Some elections are about power, some about issues. But for Howard County Councilman C. Vernon Gray, his second bid to become vice president of the National Association of Counties is about redemption.
Not that power and issues don't matter. NACo, now having its annual convention in Baltimore, is permeated with both.
But on Tuesday, Gray has the chance to undo a loss so sudden and bitter that a year later, it stings him still. And he has a chance to do it in Baltimore, home territory for the Columbia Democrat and Morgan State University professor.
"This time, prevail," said Ram Ramchandran, a county councilor from St. Charles, La., as he greeted Gray in the Baltimore Convention Center Friday morning. "Don't let it slip through your fingers."
Gray -- standing amid campaign fliers, mints, crab stickers and 5,000 bottles of spring water bearing "Gray for NACo First Vice President" labels -- needed no such instructions.
"We've got enough water," Gray joked with one supporter, "if we don't get Michigan, we're going to drown 'em."
Consolations about last year's loss -- and promises of a better outcome this time -- have become a salutation, a way old friends say hello.
The election is for an office called "first vice president," a link in a chain of succession that would make Gray NACo president in 1999.
While the job may not sound glamorous, NACo presidents regularly lobby the Congress and the White House on behalf of the nation's 3,000 counties. The job can be a key to power and advancement in politics, a world driven by personal contacts and strategic alliances.
For Gray, who also plans to run for Howard County executive in 1998, it could be an important career move.
At last year's NACo convention in Houston, Gray narrowly lost an election for second vice president because of a last-minute defection by some Michigan counties and the whiff of scandal related to Gray's fund raising for his campaign.
The difference was 50 votes out of more than 4,000 cast.
But things started improving for Gray when the winner of that election, Richard Cecil of New Castle County, Del. lost his job as county commissioner during an election a few months later.
Cecil would have automatically become first vice president this week in Baltimore, but the job is open only to county officials. Cecil had to step down. Gray stepped back up.
Other things have broken right for Gray this year as well.
Last year, the Republican majority of the Howard County Council battled with Gray, criticizing him for using council staff time, supplies and postage to mount his campaign.
This year, he has the formal endorsement of the council. And County Executive Charles I. Ecker, a Republican who also supported Gray's campaign last year, has helped staff Gray's campaign this year. Several department heads, including Chief Administrative Officer Raquel Sanudo, are to help staff his campaign booth.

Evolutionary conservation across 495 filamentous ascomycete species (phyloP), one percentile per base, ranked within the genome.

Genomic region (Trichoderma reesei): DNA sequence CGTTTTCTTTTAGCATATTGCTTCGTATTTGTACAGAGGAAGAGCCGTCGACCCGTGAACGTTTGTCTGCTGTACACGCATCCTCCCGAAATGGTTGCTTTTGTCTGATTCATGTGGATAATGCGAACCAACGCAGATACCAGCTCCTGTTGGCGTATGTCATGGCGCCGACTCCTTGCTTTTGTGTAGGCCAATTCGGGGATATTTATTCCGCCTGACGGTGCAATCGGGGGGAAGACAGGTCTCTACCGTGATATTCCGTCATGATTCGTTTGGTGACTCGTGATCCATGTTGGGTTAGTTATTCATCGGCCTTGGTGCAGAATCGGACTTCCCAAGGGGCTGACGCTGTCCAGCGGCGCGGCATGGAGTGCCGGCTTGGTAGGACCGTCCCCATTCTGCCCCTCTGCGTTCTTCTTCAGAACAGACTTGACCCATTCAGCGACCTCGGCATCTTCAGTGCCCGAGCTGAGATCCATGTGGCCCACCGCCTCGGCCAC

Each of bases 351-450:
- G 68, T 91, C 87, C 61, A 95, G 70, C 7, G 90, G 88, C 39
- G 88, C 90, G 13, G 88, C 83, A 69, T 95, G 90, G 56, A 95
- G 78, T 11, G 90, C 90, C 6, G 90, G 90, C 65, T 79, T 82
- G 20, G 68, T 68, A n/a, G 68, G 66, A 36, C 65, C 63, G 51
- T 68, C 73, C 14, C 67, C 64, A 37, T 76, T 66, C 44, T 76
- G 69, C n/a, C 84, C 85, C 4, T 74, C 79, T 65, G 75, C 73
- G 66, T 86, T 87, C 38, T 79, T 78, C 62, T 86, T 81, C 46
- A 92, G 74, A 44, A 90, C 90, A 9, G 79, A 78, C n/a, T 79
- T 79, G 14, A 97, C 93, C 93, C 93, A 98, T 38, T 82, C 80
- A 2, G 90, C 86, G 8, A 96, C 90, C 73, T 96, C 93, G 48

Last year, Gray also drew ethical scrutiny for his fund raising for the NACo campaign. He sought donations from dozens of companies -- including Comcast Cablevision, which the council directly regulates -- and assured each that their donations would not be revealed on the disclosure forms required in elections for ordinary public offices.
Learning from past
News accounts of the issue circulated at the convention, which Gray later said cost him crucial votes.
The Howard County Ethics Commission investigated and cleared Gray of wrong-doing. It also urged him to reveal the source and size of all his donations, which he later did.
That report showed donations totaling $14,300, including $3,000 from Comcast Cablevision.
This year, Gray again has turned to corporate friends for support. But he has detailed hisdonations upon request.
They include $1,000 from Comcast, $500 from Bell Atlantic and $2,300 from Variable Annuity Life Insurance Co., a Houston company that manages one of Howard County's tax-deferred savings plans for employees. Taro Spring Water in Clarksville donated the water bottles Gray handed out to conventioneers.
The Houston insurance company also is underwriting Gray's plush "Presidential Suite" at the Sheraton Hotel, with a sweeping view of the harbor, a baby grand piano, a makeshift bar and enough space to host hundreds of potential supporters each night.
The Maryland Association of Counties, a NACo affiliate that Gray once led as president, has donated $1,500 to Gray, including hundreds of tickets to Orioles games, which conventioneers must collect at his campaign booth.
Gov. Parris N. Glendening also opened up his Camden Yards skybox for Gray's use Friday night. Gray doled out those invitations to power brokers from states with key swing votes.
After last year's debacle, Gray is taking nothing for granted.
His opponent this year is Gerry Hyland, a county supervisor from Fairfax, Va.
On Friday, he had his troops decked out in navy-blue campaign shirts, handing out "Hyland for NACo 1st Vice-President" bags of peanuts and jar openers at a campaign booth.
A video featuring Hyland and his supporters ran continuously on a television monitor nearby.
But Gray seems to hold some advantage because of last year.
"I started this campaign clearly having to play catch-up," Hyland said Friday.
Gray is well known. His supporters -- convinced that Gray was robbed in the last election -- have redoubled their efforts this year.
"I'm 'Slim' from West Virginia," said one tall, sandy-haired conventioneer as he grabbed Gray's hand. "We would have gotten you there."
Gray replied, "Let's go all the way with West Virginia this year."
Pub Date: 7/13/97